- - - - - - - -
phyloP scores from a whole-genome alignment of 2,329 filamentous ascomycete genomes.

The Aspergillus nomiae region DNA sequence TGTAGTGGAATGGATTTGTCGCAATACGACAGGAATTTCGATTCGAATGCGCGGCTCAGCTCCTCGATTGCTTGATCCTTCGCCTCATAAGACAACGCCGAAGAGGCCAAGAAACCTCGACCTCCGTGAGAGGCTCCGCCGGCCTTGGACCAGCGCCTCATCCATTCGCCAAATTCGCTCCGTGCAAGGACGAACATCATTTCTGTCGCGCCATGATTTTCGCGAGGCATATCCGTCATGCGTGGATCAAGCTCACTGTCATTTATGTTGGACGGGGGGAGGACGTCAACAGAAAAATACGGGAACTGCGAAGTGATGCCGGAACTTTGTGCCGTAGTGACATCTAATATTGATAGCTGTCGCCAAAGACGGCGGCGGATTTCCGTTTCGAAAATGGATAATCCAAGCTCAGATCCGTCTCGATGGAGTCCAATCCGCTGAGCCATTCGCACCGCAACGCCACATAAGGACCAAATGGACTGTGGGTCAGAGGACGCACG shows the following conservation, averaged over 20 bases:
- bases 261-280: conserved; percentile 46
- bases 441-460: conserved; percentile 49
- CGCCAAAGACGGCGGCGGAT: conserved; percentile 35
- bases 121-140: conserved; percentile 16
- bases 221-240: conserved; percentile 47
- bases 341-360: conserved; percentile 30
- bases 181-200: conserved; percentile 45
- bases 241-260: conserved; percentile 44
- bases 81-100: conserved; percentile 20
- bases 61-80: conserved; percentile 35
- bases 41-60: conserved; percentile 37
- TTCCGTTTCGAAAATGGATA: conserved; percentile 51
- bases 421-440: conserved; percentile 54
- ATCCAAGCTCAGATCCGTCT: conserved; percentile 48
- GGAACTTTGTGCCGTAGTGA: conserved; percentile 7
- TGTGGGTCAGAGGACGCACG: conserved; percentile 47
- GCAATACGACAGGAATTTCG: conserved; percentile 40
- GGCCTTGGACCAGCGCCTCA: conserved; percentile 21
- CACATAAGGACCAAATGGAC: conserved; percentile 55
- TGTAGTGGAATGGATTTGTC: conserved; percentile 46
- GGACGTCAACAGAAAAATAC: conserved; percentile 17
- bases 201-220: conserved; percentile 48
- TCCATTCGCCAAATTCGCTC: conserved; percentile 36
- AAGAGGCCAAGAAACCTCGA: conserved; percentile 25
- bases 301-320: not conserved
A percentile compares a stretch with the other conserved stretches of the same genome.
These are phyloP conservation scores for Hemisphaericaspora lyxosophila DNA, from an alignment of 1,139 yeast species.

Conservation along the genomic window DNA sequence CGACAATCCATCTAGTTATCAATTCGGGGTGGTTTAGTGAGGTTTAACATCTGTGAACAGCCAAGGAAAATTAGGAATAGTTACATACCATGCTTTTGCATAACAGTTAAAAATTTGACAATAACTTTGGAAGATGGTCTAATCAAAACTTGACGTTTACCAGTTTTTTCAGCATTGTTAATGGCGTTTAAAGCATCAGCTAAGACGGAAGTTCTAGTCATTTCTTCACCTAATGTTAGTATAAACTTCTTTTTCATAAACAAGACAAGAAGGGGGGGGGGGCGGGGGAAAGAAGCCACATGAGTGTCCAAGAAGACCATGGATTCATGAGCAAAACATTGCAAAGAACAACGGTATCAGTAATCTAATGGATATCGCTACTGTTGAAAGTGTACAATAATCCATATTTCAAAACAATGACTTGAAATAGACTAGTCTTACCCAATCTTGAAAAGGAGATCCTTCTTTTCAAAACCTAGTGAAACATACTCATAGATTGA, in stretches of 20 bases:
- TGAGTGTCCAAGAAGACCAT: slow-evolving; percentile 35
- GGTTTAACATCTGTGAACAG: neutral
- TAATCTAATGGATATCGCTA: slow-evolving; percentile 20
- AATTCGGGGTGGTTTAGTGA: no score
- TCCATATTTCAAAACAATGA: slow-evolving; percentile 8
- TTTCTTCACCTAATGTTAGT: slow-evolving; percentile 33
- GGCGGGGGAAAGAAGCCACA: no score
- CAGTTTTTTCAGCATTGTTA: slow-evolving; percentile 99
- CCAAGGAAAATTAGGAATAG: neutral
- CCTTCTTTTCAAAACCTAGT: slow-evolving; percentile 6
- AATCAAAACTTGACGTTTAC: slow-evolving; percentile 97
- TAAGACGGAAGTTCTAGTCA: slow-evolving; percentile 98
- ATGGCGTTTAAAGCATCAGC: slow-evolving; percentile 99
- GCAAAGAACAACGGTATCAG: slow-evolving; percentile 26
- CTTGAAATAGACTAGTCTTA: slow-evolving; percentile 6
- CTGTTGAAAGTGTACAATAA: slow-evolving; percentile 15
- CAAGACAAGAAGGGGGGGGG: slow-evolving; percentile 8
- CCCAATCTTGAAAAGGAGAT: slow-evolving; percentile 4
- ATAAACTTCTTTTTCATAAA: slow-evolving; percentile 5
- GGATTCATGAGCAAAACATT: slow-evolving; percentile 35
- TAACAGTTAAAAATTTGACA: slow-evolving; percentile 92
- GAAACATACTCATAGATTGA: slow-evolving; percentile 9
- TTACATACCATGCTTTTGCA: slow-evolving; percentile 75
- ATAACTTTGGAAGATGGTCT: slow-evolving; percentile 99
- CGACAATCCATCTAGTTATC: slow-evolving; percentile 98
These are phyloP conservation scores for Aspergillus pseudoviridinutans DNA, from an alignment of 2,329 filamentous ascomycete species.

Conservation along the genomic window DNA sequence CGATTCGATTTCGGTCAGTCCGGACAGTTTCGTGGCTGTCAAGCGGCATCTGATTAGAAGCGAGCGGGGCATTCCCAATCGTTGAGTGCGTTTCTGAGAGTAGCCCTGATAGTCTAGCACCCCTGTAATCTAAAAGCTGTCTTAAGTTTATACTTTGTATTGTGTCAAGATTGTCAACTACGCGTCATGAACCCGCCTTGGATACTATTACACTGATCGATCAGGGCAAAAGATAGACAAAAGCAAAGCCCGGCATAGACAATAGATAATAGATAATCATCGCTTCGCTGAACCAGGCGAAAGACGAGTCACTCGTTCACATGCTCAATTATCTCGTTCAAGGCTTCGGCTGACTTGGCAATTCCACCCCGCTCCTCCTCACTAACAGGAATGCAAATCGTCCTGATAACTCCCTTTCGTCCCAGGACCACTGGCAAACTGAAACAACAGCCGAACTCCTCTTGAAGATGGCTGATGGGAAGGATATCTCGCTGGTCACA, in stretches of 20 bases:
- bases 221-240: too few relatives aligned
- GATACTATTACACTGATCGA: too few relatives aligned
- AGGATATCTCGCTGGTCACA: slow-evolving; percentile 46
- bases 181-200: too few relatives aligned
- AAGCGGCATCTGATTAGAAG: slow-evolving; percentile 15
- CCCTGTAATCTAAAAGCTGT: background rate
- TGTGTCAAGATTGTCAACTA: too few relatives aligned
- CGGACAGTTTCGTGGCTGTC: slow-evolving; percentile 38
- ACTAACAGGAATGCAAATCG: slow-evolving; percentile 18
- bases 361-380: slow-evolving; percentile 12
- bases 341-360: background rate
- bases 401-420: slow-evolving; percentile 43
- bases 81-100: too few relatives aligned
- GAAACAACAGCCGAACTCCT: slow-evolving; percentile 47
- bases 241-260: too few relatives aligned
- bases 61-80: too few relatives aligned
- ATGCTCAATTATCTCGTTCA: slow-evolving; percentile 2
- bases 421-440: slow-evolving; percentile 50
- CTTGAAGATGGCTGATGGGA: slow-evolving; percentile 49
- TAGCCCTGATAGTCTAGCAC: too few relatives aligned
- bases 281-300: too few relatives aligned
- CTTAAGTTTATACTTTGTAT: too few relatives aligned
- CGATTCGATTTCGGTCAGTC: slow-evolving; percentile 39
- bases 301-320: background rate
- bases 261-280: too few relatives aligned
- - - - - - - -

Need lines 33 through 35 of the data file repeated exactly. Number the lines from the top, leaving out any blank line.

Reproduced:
- TAATCTAATGGATATCGCTA: slow-evolving; percentile 20
- AATTCGGGGTGGTTTAGTGA: no score
- TCCATATTTCAAAACAATGA: slow-evolving; percentile 8